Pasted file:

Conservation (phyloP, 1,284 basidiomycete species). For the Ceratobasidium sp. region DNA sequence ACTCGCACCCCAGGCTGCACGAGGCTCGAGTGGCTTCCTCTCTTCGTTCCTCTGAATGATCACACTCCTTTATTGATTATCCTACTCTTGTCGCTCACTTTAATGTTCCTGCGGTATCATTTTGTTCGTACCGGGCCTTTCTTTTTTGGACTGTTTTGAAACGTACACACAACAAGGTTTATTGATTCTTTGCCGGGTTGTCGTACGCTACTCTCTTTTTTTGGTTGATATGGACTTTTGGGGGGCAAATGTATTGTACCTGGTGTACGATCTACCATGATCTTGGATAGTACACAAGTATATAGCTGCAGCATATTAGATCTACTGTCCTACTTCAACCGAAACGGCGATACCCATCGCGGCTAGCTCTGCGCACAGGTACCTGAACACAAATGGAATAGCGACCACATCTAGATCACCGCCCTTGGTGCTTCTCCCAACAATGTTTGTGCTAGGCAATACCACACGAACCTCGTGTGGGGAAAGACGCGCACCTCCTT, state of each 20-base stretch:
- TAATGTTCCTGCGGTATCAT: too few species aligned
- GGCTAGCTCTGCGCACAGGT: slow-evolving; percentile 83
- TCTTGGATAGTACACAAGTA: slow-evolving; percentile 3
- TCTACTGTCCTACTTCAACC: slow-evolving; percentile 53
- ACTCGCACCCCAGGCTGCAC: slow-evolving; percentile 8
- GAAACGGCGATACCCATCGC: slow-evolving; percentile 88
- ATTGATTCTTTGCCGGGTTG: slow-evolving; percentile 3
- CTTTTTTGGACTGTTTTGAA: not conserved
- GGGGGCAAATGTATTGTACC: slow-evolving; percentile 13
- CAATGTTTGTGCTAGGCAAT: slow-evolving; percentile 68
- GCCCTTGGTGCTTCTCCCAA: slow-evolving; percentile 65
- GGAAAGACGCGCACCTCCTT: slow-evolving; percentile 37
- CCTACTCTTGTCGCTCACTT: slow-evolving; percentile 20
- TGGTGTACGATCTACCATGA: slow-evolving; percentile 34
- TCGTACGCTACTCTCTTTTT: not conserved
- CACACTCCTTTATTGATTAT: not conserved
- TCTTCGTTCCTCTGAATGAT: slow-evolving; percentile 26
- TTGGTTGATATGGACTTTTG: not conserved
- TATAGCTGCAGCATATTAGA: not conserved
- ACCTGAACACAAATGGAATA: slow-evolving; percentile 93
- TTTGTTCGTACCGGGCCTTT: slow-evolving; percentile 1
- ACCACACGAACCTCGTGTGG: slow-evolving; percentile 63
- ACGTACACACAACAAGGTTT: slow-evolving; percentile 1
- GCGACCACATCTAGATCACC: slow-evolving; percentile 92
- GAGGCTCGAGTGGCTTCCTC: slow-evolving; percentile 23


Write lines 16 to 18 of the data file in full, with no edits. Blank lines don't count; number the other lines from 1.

- TCGTACGCTACTCTCTTTTT: not conserved
- CACACTCCTTTATTGATTAT: not conserved
- TCTTCGTTCCTCTGAATGAT: slow-evolving; percentile 26